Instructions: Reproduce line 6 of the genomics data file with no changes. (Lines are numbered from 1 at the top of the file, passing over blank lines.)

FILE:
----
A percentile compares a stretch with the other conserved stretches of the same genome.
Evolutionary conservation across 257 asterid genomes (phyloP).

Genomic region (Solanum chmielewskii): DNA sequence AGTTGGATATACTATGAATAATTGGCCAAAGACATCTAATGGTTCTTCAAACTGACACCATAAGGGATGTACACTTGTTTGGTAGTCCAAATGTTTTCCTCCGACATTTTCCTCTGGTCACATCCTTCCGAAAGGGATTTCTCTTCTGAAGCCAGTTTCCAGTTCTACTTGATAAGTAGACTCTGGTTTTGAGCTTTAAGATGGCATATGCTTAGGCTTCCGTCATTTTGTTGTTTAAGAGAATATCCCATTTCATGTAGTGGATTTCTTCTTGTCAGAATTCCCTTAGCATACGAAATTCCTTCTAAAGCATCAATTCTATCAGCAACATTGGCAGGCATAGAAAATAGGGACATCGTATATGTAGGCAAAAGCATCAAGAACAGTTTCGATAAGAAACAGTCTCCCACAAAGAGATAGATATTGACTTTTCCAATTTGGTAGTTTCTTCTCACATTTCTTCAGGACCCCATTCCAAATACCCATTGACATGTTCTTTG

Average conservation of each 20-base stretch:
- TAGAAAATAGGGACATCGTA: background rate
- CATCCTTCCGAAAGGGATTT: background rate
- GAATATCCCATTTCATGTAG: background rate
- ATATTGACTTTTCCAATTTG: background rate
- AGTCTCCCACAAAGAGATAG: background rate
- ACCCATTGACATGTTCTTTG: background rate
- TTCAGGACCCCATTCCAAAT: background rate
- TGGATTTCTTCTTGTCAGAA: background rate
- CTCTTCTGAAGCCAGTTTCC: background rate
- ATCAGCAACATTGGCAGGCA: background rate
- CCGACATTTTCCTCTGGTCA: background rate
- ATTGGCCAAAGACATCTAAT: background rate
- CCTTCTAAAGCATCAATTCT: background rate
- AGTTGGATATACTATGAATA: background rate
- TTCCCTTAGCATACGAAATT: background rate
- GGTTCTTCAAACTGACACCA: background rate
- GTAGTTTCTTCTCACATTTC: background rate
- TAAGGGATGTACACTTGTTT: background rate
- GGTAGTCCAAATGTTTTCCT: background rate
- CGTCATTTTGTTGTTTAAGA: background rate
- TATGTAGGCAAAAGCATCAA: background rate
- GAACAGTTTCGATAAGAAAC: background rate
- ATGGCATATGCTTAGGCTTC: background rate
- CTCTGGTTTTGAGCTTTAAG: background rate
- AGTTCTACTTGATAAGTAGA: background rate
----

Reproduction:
- CATCCTTCCGAAAGGGATTT: background rate